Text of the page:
Early this year, guitarist and bandleader Scott Sharrard revealed plans for The Gregg Allman Band to enter the studio to record original material, rumored to be called All Compositions By Gregg Allman. The session is currently going down at the legendary Fame Recording Studios in Muscle Shoals, where Allman has plenty of history already. Gregg Allman Reveals The Lineup For The First Of His Five ‘Laid Back’ FestivalsAccording to a heartfelt message from Sharrard’s Facebook page, this is “Gregg’s first studio album with his own band since the 1980’s (Searching for Simplicity and Low Country Blues were done with mostly studio sidemen instead of Gregg’s touring band).”Allman Brothers‘ percussionist Marc Quiñones is in the band, as well as bassist Ron Johnson, saxophonists Art Edmaiston and Jay Collins, trumpeter Marc Franklin, keyboardist Peter Levin, and drummer Steve Potts. They’ve got Don Was as their producer and are recording songs co-written by Allman and Sharrard, as well as some Scott Sharrard Band covers, like “Love Like Kerosene”. [All photos courtesy of Matt Butler]If you haven’t experienced Gregg Allman with his new band, we highly recommend it. The band takes a refreshed approach to some original ABB tunes, while also introducing more recent work by Allman and Sharrard. Take a listen to their freshly-imagined rendition of ‘Whipping Post’:You can also catch Gregg Allman Band at Red Rocks this summer, as well as at Wanee and Peach Music Festival.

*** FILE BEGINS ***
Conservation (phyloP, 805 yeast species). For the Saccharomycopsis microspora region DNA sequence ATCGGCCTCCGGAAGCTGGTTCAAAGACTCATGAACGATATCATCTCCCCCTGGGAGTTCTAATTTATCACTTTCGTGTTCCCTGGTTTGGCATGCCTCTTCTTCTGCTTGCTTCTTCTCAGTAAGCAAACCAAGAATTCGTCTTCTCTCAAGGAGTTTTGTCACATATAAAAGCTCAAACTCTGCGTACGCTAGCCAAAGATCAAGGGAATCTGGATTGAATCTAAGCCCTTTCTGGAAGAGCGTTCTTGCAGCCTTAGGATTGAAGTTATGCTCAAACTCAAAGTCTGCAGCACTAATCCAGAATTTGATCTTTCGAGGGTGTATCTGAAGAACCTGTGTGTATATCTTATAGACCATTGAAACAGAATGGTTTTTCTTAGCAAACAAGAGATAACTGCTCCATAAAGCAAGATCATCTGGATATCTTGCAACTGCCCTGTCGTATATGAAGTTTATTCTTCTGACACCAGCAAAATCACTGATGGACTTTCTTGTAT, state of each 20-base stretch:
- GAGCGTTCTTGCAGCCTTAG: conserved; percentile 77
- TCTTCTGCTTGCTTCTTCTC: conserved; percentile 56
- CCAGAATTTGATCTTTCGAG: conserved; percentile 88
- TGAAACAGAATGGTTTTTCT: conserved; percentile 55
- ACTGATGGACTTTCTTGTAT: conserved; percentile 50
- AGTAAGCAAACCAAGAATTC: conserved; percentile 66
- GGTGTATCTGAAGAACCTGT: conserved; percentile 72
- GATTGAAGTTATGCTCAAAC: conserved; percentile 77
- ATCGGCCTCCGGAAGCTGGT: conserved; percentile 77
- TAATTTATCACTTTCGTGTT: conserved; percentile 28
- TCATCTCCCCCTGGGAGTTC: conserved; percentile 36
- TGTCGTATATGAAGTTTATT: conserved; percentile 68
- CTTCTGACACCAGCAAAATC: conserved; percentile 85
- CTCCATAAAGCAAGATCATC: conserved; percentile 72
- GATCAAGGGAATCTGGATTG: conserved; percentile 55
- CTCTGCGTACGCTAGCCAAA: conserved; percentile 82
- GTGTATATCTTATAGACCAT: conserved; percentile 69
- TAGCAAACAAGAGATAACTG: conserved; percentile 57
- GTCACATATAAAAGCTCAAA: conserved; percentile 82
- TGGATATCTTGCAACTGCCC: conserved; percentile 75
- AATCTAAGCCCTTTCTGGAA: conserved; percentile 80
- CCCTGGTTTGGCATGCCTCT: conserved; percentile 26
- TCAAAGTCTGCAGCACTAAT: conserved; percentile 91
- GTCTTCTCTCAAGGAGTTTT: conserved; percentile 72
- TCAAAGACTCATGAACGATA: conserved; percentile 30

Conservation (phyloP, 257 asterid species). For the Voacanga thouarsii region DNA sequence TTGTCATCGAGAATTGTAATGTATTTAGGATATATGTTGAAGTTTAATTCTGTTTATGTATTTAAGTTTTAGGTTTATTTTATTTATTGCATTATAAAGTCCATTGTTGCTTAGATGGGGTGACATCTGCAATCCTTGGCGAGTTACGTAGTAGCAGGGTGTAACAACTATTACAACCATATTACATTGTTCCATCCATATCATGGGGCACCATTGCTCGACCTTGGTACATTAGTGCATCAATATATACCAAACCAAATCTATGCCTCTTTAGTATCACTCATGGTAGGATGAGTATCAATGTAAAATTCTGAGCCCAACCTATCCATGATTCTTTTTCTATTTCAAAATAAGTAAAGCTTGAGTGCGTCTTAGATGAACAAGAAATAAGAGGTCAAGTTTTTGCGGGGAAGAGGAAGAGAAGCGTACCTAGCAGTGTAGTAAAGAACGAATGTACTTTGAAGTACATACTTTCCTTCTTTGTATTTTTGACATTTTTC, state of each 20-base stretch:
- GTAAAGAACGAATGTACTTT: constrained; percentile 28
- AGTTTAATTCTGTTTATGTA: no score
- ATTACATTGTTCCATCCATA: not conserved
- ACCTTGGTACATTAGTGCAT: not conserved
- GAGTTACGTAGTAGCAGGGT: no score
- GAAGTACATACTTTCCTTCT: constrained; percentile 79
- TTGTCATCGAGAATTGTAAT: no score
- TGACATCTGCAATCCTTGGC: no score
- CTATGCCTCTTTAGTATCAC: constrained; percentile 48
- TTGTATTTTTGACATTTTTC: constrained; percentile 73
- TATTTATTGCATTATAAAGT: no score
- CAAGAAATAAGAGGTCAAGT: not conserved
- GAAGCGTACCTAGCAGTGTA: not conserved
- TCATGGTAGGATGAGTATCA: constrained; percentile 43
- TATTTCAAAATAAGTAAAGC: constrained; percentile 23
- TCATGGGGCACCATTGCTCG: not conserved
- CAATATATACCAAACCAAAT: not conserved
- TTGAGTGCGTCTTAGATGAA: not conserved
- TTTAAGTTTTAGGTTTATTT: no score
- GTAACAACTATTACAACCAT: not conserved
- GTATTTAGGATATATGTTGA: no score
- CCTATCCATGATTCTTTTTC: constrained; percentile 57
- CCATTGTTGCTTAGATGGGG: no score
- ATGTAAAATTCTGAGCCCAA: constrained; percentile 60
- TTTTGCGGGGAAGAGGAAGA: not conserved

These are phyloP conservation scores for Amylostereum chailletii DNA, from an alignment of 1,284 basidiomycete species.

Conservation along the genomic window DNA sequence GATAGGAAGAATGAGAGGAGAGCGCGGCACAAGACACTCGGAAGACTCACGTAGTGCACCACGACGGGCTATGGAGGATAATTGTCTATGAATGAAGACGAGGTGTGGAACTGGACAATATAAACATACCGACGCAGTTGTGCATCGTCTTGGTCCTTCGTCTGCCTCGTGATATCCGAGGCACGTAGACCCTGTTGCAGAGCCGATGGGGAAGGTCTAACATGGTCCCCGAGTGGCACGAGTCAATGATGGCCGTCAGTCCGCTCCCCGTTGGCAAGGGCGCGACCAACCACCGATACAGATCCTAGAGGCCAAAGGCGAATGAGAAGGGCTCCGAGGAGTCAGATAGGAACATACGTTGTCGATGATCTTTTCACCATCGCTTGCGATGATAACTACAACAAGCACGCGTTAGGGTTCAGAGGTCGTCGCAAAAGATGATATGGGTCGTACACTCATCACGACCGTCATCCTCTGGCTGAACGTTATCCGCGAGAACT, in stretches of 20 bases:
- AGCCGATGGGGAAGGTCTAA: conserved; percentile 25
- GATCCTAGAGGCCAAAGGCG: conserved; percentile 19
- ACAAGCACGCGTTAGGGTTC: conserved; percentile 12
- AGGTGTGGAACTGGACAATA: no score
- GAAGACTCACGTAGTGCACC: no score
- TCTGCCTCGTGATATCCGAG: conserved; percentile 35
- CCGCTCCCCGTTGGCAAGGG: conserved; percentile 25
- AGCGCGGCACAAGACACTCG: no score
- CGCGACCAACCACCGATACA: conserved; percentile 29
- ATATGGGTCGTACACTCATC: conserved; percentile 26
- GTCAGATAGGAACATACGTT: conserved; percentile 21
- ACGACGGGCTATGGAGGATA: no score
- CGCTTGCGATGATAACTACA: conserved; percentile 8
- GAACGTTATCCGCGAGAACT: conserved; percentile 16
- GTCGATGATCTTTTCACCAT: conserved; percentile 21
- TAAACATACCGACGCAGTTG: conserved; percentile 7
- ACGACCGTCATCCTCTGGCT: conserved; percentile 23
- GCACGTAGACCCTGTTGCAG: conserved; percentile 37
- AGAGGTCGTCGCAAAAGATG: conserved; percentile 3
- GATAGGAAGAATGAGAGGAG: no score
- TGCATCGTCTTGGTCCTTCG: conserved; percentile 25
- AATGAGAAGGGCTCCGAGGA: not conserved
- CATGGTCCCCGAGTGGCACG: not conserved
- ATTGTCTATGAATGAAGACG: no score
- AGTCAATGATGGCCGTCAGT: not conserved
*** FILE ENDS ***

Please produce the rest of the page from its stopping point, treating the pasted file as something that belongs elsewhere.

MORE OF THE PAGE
Everybody’s favorite Pink Floyd, Talking Heads, Phish tribute band is gearing up for a busy summer. Pink Talking Fish is going straight weekend warrior style during the summer season, with appearances at a number of festivals (StrangeCreek, Disc Jam, Backwoods Pondfest, and more), as well as a couple of Phish after-parties at The Vic Theatre in Chicago on June 25th, Putnam Den post-SPAC on July 2nd, and after Phish Dick’s at Dulcineas in Colorado on Sept. 1st and 2nd.Pink Talking Fish’s Eric Gould Gets Us Excited For Their Chicago Throwdown Post-PhishEric Gould and company will also be playing two shows in one night in New York City, aboard the Rocks Off Boat Cruise on July 8th. You can see the full tour schedule below.Pink Talking Fish Summer 2016 Tour Dates5/27: MAYfest Music Art Yoga in Cold Spring NY – w/s/g Elise Testone on vocals5/29: StrangeCreek Campout 2016 (_Official_) in Greenfield MA – Late Night Set!6/09: Disc Jam Music Festival in Stephentown NY – Headlining Thursday night6/23: Northeast Fair in Pittston PA – Carnival!6/25: The Vic Theatre in Chicago IL – Phish After-Party (less than 10 minute walk from Wrigley!)7/01: Paradise On The Point in Cincinnati OH – Free Outdoor Concert Series7/02: Putnam Den in Saratoga Springs NY – Phish After-Party7/08: Rocks Off Cruise in New York NY – 2 Cruises in 1 Day7/16: Lake Champlain Concert Cruise in Burlington VT7/17: Rock On! Concerts Cruise in Boston MA7/19: MEZZANINE in San Francisco CA – Phish After-Party7/22-23: Jerry Jam in Bath NH7/29: Grateful Getdown in Shartlesville PA8/04: Ocean Mist in Kingstown RI8/05: Backwoods Pondfest in Peru NY – PTF is Bowie concept8/19: Wellfleet Beachcomber in Wellfleet MA – Cape Cod Beach Party!8/31: The Fox Theatre in Boulder CO – Phish Pre-Party9/01-02: Dulcineas in Denver CO – Phish Pre-Party & After-Party